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You need about 18,000 BTUs for 900 square feet. This is the figure most experts will give you for rooms between 700 square feet and 1,000 square feet before considering the room’s unique features.

The figure is based on the general recommendation of 20 BTUs per square foot. Thus, multiplying 20 by 900 gives you 18,000 BTUs.

If you’re in a hurry, use it. It works in most cases. However, if you have the time, you can manually calculate the right BTU value for your 900 square foot room. It’s a simple, straightforward process as long as you have a few details about the room and your home.

We’ll discuss how to do the calculations shortly. But first, it helps to understand how AC capacity is measured.

## Understanding British Thermal Units (BTUs)

Air conditioner cooling capacity is measured in British Thermal Units (BTUs). One BTU is defined as the amount of heat required to raise one pound of water temperature by one degree Fahrenheit. One BTU is also approximately equal to 1055 joules or 252-gram calories.

You may also come across air conditioner capacities given in tons. Just remember that one ton is equivalent to 12,000 BTUs. Therefore, 0.5 tons = 6,000 BTUs and 3 tons = 36,000 BTUs.

Typically, you need more cooling BTUs for a larger room because of the larger volume of air. Conversely, smaller rooms have a lower air volume, therefore, can run on smaller air conditioners.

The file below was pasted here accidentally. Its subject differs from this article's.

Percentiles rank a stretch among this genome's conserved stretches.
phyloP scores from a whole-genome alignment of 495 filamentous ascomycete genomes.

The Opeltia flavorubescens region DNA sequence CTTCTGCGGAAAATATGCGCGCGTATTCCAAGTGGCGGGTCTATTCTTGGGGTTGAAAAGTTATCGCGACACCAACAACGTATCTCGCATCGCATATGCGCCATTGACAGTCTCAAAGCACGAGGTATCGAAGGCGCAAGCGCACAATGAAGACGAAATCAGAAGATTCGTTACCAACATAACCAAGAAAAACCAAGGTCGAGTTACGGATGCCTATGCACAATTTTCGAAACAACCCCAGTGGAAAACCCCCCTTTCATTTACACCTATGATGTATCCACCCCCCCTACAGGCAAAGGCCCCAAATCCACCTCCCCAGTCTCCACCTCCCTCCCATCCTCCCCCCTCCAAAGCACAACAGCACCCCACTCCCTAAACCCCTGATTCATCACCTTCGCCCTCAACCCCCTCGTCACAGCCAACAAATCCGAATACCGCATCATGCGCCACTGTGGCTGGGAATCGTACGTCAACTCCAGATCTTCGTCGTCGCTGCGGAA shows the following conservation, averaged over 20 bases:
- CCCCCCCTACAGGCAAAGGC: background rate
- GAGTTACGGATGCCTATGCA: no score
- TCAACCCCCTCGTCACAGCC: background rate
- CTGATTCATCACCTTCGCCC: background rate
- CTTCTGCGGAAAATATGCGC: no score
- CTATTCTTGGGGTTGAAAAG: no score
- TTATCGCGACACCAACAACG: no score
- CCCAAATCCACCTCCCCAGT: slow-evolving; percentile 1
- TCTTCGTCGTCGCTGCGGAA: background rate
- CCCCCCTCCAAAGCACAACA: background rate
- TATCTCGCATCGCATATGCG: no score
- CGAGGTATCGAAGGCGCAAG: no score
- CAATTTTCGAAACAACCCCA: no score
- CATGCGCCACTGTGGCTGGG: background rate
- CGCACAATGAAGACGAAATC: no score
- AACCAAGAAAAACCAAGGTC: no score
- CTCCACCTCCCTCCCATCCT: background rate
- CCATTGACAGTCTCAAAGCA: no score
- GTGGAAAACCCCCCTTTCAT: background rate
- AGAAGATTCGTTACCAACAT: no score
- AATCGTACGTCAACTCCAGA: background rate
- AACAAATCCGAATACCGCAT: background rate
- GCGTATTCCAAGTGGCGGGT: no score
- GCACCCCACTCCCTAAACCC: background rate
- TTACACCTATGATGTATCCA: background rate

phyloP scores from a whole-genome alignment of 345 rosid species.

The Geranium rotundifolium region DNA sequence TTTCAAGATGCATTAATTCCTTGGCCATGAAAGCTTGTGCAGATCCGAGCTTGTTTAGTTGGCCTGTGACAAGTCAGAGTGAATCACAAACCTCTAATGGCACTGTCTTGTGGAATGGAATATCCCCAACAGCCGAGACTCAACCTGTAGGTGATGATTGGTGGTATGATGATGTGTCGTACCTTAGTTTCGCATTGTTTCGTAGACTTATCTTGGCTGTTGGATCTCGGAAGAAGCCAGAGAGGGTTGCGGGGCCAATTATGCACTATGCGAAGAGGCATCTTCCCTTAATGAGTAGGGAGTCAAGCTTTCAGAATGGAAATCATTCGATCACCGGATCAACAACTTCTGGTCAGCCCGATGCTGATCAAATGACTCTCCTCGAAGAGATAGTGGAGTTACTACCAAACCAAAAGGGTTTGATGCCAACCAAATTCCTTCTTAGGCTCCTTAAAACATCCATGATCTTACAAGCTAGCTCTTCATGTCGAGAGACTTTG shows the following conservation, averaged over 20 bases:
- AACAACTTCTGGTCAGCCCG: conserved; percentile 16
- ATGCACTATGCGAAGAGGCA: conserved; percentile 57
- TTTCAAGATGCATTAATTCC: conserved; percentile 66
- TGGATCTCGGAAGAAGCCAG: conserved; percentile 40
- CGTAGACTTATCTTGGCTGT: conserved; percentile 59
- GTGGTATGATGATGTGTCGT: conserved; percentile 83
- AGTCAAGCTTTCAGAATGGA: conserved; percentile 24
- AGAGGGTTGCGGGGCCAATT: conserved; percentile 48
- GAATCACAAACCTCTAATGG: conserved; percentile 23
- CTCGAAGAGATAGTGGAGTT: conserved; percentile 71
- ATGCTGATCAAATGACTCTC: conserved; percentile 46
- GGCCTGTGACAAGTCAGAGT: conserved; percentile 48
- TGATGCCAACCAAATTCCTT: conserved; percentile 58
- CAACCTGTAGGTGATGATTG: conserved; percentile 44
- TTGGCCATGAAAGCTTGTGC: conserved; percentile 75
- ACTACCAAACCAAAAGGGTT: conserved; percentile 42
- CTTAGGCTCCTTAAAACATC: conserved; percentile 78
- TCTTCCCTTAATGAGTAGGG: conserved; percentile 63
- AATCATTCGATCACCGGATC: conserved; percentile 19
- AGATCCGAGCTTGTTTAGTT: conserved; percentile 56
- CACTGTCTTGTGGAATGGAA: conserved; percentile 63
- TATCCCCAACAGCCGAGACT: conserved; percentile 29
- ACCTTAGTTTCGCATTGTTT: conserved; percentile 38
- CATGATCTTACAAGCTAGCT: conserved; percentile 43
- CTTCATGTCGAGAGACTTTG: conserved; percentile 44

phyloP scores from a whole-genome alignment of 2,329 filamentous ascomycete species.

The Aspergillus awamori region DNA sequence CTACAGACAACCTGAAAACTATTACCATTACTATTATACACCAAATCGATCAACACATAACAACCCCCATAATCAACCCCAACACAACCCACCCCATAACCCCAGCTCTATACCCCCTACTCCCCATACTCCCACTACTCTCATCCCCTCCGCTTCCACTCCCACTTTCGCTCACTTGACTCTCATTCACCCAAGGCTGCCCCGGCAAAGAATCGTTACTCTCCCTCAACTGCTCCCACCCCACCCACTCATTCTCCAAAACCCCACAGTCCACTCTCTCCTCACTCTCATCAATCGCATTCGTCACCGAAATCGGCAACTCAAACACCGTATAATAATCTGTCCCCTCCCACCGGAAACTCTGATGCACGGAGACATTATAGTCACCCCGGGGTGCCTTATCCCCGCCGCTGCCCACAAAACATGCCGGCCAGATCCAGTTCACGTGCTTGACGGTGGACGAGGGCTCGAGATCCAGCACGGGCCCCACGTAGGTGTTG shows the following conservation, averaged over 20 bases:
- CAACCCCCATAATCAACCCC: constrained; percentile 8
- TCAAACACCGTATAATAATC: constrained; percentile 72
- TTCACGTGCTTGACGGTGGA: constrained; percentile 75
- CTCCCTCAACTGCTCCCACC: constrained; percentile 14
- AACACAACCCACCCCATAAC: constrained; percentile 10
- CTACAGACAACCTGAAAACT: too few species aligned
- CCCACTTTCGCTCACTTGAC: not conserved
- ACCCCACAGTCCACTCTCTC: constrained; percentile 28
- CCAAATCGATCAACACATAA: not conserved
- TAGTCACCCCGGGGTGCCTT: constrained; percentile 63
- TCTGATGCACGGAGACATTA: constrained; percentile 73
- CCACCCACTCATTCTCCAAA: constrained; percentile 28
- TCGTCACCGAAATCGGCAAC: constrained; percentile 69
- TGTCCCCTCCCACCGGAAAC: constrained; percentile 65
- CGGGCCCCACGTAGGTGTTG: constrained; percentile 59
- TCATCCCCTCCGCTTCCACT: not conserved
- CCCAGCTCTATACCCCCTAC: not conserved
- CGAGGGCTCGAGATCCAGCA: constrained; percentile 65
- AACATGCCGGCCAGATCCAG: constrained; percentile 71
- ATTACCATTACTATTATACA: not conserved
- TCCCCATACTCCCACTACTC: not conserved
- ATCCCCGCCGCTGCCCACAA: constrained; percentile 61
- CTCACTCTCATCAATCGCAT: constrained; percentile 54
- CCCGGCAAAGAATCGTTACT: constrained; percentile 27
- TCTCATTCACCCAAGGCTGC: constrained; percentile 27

## Factors That Determine How Many BTUs You Need

First and foremost, the amount of cooling BTUs required for a given application depends on the size of the application, i.e., the size of the room. However, a few other considerations apply;

### Type of application/room

Two 900 square-foot rooms may require completely different AC cooling capacities because of their purpose in the home. Take an example of the dining area and the basement. The dining area is typically an open area with doors and windows that enable strong airflow.

Conversely, basements tend to be closed-up, with few windows and doors and minimal airflow. Therefore, the basement is likely to be hotter than the dining room.

### Your geographic location

People living in the north rarely need air conditioning. And even those who do require very little of it. Why? Because the north is naturally cool. Even the hottest summers in Alaska and North Dakota rarely exceed 70˚F.

Meanwhile, the southern states are warm throughout the year and become scorching hot in the summer. So you need more air conditioning if you live in these southern states.

### How many people use the room?

Humans transmit heat too, and the hotter the air around us, the more heat we transmit. Now, imagine if you have ten people in the room! It instantly makes the area a lot hotter. As a result, you need more air conditioning power for rooms that typically house more people.

For example, a 900 square-foot living room that serves a family of seven people requires more air conditioning than a 900 square-foot living room that only serves two people.